These 3 elements make up all networks

All networks are made up of the same three characteristics:

  1. Two (or more) parties that want to share some resources.

  2. A transmission medium to connect the parties.
  3. A common language for “talking.”

This can describe computer networks, telephone networks, any kind of network —

– even two tin cans connected by a string. Think about it: the tin cans are being held by two people who want to talk. The string is the transmission medium. And in order to be understood, the the two people have to be speaking the same language.

The telegraph was the first modern network. If you wanted to send a telegram, you went to the nearest telegraph office where a sender would transmit your message over the telegraph wires. Remember what language he used? That’s right: Morse Code. Dots and dashes. The telegraph office on the other end got the signal and decoded it, typing it up onto a blank telegram. Then the delivery boy pedalled out to the neighborhood where the recipient lived and delivered the message.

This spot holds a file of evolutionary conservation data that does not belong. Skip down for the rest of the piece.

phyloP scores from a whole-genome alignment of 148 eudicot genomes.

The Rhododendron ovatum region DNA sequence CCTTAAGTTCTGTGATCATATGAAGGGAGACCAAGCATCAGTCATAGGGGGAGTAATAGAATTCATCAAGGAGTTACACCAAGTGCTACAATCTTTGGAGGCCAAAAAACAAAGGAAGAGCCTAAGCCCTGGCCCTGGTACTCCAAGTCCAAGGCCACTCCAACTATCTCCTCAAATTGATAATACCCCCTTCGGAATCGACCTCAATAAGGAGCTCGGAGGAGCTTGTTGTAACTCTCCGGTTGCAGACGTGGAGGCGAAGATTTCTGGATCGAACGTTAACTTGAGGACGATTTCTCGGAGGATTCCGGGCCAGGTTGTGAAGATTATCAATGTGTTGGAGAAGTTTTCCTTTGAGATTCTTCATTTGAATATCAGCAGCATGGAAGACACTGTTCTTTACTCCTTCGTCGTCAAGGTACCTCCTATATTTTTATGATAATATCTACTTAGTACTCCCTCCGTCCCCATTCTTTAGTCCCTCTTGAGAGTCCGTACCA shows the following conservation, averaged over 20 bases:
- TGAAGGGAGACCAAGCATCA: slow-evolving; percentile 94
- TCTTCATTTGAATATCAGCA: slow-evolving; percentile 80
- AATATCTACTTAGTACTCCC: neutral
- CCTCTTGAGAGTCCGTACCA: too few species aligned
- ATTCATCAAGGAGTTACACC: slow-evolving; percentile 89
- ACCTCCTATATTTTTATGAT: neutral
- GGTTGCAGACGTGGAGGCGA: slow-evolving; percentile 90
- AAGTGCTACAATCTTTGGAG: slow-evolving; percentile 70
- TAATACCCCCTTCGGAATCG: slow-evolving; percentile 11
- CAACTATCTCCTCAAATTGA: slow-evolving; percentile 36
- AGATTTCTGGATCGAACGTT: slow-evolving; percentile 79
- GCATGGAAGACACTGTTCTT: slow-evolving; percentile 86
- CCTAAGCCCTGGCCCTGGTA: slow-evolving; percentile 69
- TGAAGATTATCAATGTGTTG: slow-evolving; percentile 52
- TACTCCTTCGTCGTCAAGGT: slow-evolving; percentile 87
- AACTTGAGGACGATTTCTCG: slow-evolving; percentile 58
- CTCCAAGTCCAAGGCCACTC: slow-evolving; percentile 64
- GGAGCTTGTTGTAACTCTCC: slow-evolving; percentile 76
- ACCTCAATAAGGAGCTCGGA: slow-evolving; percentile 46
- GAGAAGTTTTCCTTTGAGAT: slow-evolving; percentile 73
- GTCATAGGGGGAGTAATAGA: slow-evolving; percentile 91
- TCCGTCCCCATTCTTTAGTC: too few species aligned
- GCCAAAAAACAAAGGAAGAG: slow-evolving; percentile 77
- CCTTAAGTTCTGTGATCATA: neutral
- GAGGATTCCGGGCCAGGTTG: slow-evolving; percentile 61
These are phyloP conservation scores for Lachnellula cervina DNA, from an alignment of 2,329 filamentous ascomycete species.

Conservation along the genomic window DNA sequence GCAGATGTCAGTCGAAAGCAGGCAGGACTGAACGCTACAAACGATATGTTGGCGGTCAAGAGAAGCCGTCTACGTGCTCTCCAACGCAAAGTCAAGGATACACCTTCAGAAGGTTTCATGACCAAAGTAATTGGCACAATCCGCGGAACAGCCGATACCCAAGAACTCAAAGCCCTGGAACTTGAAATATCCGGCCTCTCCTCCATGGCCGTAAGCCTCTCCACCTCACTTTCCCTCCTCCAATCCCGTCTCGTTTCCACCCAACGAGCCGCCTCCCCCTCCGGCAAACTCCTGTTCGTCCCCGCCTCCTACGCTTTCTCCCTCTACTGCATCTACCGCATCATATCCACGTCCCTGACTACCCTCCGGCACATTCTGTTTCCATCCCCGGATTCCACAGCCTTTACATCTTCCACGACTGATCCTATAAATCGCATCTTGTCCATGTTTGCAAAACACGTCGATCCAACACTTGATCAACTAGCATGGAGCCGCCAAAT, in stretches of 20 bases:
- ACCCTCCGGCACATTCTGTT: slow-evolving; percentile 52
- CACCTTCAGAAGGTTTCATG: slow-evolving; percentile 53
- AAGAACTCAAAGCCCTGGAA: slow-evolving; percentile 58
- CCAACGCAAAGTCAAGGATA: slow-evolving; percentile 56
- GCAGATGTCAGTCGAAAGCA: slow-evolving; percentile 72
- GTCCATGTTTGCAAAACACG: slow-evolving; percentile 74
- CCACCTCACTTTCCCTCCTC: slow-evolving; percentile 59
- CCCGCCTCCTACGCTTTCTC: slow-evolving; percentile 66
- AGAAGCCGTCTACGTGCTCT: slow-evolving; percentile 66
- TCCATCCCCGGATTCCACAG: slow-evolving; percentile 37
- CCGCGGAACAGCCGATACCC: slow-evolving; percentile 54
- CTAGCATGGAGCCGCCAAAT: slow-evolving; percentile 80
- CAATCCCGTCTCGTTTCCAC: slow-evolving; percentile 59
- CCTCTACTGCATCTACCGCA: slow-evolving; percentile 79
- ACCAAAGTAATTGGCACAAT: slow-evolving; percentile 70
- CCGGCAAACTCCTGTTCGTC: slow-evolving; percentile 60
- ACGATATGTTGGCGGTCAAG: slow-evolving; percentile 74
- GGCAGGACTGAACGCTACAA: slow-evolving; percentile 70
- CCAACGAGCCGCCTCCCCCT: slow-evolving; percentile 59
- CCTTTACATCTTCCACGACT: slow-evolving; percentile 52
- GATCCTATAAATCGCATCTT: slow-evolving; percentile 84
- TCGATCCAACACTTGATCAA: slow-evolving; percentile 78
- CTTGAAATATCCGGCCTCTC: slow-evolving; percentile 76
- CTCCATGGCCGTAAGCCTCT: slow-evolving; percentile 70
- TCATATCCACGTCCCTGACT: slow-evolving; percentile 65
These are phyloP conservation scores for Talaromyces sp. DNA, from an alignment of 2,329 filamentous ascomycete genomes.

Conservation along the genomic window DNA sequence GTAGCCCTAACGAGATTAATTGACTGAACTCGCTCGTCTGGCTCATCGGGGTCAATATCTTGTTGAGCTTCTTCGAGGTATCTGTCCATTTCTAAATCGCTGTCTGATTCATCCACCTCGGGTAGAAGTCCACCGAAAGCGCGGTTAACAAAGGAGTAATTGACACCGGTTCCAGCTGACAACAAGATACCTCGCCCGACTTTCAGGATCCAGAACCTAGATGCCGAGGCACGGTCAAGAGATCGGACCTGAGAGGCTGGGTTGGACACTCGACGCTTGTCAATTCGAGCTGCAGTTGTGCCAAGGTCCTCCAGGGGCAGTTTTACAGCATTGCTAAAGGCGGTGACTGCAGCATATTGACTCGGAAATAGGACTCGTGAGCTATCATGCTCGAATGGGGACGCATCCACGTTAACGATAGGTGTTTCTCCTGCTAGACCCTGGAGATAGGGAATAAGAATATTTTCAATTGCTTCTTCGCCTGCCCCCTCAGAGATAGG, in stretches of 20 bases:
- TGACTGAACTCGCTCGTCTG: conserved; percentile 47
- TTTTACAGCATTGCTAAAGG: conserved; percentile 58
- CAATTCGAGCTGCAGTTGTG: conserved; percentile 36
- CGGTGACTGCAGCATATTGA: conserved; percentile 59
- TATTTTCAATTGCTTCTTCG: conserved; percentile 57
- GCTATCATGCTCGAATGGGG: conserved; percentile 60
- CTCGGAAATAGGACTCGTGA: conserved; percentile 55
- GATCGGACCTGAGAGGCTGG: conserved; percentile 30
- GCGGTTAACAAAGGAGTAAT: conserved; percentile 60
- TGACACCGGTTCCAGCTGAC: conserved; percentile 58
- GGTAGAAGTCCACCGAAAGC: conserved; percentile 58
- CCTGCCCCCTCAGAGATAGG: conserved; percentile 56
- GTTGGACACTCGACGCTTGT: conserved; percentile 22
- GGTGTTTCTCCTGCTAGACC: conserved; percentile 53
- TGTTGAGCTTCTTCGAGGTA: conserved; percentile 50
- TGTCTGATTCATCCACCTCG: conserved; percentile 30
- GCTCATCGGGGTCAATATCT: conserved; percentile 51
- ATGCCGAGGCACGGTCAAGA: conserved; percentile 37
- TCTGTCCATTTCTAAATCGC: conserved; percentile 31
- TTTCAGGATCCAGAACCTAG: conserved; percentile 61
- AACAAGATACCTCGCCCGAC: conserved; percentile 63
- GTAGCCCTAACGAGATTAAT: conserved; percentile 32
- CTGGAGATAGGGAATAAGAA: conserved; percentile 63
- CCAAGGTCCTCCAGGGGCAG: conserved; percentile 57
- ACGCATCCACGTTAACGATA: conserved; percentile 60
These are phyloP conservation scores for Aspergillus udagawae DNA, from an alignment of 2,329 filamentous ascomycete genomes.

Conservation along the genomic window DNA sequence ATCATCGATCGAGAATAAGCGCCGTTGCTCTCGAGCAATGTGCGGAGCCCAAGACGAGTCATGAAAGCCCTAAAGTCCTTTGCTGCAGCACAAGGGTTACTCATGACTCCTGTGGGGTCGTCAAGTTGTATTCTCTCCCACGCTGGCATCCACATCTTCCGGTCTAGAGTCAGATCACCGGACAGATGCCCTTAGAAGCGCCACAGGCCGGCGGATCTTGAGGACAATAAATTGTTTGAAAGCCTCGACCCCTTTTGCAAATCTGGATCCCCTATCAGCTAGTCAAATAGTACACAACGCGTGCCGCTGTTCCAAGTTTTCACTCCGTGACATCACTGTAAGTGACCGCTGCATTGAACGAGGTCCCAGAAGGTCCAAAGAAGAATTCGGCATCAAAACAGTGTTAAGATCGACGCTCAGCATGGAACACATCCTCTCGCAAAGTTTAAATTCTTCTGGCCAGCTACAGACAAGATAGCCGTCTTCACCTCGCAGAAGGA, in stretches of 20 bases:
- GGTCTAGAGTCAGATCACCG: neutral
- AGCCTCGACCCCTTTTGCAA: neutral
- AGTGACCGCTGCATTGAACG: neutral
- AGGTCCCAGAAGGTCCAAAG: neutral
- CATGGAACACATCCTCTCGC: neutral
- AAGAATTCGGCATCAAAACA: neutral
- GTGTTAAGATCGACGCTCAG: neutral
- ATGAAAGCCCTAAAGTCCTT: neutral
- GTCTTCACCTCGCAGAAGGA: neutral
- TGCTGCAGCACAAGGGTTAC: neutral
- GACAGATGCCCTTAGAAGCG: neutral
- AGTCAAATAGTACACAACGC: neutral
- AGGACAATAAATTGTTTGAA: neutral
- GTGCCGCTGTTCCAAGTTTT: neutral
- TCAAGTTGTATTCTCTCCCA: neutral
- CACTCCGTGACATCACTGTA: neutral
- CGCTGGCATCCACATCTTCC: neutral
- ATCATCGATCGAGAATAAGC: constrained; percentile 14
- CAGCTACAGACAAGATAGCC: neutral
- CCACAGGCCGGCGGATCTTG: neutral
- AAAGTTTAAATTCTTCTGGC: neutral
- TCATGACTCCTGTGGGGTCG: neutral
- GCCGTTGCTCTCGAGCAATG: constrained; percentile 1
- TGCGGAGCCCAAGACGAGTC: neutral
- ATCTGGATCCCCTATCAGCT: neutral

[Historical note: Abe Lincoln was the first President to follow the course of a war via instantaneous communications, having installed a telegraph office in the White House.]

Today, the Internet is not much different. Oh, it’s faster, and certain parts of it are wireless, but the language is still dots and dashes. Ooops — of course we call them something different: zero’s and one’s.

By the way, how can wireless be a transmission medium?

More on that the next time.

Here's A Few More Related Posts:
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